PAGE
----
If you want to read a blog that covers anything and everything, then it would do you good to hop on MyBlogSpan.com. It’s a cursory look, a “span,” if you will, on anything and everything in the online world, and even the world-at-large. From panoramic views of a washing machine hub, to tree stumps and Oprah’s YouTube channel, this blog makes for an interesting read that accompanies a relaxing cup of coffee.
Excerpt from MyBlogSpan.com:
When we first started coming to the woods, this stump was freshly cut. There was still bark on the trunk and plenty of spring in the bent wood. It was a dangerous stump indeed.
This stump is at Fallen Timbers, along the north property line. It was left by the loggers who had foraged the forest looking for trees they could sell as lumber. The prior owner had hired them to make what money he could from the forest before he sold it to us, I guess.
The loggers cut down many trees that they left behind. Most were hollow, which I guess is something you can’t reliably determine before you cut into a tree. This tree, on the other hand, was not hollow, but they left it behind too. I suppose it was too thin to become a good lumber tree, but that should have been evident before they cut it.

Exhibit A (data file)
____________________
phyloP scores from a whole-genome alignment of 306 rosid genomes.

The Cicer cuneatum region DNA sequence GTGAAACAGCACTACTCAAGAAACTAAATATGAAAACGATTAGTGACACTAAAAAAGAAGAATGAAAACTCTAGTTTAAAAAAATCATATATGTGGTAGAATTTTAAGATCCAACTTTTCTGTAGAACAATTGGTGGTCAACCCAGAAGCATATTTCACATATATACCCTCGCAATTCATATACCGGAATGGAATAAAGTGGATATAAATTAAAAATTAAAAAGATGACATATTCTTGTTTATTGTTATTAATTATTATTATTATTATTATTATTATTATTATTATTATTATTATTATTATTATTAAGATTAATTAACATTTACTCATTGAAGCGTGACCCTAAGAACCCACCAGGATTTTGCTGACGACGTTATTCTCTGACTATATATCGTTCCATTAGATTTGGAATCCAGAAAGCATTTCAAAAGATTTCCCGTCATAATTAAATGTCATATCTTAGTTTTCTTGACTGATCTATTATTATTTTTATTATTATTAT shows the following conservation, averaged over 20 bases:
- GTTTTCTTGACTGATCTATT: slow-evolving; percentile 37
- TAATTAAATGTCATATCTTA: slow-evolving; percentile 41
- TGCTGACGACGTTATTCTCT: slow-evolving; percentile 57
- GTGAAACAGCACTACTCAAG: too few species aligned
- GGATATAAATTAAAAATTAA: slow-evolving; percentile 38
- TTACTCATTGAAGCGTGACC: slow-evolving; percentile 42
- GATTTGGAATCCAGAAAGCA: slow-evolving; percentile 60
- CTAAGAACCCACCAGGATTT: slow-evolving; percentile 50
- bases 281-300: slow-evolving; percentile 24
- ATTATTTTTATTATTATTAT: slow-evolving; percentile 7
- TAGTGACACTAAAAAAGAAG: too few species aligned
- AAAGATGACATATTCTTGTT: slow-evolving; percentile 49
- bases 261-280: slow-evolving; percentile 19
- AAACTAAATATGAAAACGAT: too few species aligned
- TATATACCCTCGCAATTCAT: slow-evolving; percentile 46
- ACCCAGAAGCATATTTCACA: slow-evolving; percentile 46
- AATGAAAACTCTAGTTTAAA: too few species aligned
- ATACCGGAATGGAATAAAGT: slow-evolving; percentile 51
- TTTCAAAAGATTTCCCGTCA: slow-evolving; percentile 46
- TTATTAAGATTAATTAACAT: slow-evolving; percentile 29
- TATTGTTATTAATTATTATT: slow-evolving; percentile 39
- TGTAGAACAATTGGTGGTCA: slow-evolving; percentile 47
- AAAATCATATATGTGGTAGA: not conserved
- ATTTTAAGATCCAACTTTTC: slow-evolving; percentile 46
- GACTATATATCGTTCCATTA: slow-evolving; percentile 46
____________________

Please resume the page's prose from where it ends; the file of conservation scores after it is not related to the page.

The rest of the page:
The trouble with this stump is that it is still attached to the tree, and the join is under tension. If one were to begin cutting at the bent join, the tree could snap back at the cutter with a great deal of force. Today the term “stump jumping” is used to describe a kind of mountain biking, but in pioneer days it referred to the sometimes unpredictably way a tree could fall or jump from its stump when cut. Lumberjacks could be killed when this would happen.
I don’t think that would happen with this tree. As dry as it is now, and with as much rot as it has gone through in the last decade, I don’t think there is much tension left in it. I think I could safely cut it free, but why? Nothing would be gained by dropping the tree to the ground. I suppose it would rot away sooner, but so what?
I think I’d rather visit this tree periodically and see how it is progressing on getting the job done by itself. Someday I may come to the woods and find it has broken free and fallen to the forest floor itself.